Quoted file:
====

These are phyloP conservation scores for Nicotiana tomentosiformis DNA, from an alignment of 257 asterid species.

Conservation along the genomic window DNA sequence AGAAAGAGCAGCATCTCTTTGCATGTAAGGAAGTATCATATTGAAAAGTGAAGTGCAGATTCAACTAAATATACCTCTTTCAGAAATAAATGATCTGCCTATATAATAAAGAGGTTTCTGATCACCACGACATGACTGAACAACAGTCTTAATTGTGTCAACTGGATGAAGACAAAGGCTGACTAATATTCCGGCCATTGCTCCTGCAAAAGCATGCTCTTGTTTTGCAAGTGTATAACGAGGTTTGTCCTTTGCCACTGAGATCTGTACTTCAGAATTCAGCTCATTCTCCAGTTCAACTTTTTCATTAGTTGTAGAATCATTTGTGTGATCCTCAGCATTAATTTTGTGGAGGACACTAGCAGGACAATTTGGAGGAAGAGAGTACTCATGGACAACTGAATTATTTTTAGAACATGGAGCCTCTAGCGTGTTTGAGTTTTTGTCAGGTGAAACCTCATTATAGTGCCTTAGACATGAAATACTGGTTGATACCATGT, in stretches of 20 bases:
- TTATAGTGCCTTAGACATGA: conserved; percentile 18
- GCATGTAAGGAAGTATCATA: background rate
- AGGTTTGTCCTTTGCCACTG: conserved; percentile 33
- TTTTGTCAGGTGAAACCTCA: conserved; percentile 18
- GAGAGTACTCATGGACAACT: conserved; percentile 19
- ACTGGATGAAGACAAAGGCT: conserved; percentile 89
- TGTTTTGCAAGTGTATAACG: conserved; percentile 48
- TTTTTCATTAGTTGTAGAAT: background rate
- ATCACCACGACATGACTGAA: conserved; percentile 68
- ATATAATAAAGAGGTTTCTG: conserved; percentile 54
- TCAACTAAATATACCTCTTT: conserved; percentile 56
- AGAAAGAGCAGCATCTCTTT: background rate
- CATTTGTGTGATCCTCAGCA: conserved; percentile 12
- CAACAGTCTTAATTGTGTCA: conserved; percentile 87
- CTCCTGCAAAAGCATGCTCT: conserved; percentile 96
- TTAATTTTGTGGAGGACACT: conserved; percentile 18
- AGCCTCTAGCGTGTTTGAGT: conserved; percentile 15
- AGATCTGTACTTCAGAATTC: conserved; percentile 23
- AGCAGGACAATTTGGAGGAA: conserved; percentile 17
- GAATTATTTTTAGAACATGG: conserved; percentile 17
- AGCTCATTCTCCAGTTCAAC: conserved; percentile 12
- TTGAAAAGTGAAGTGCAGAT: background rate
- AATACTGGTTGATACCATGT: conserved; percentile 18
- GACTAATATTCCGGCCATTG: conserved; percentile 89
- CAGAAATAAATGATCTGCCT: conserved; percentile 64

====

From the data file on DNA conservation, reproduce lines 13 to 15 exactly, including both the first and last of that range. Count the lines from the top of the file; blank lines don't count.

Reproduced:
- TCAACTAAATATACCTCTTT: conserved; percentile 56
- AGAAAGAGCAGCATCTCTTT: background rate
- CATTTGTGTGATCCTCAGCA: conserved; percentile 12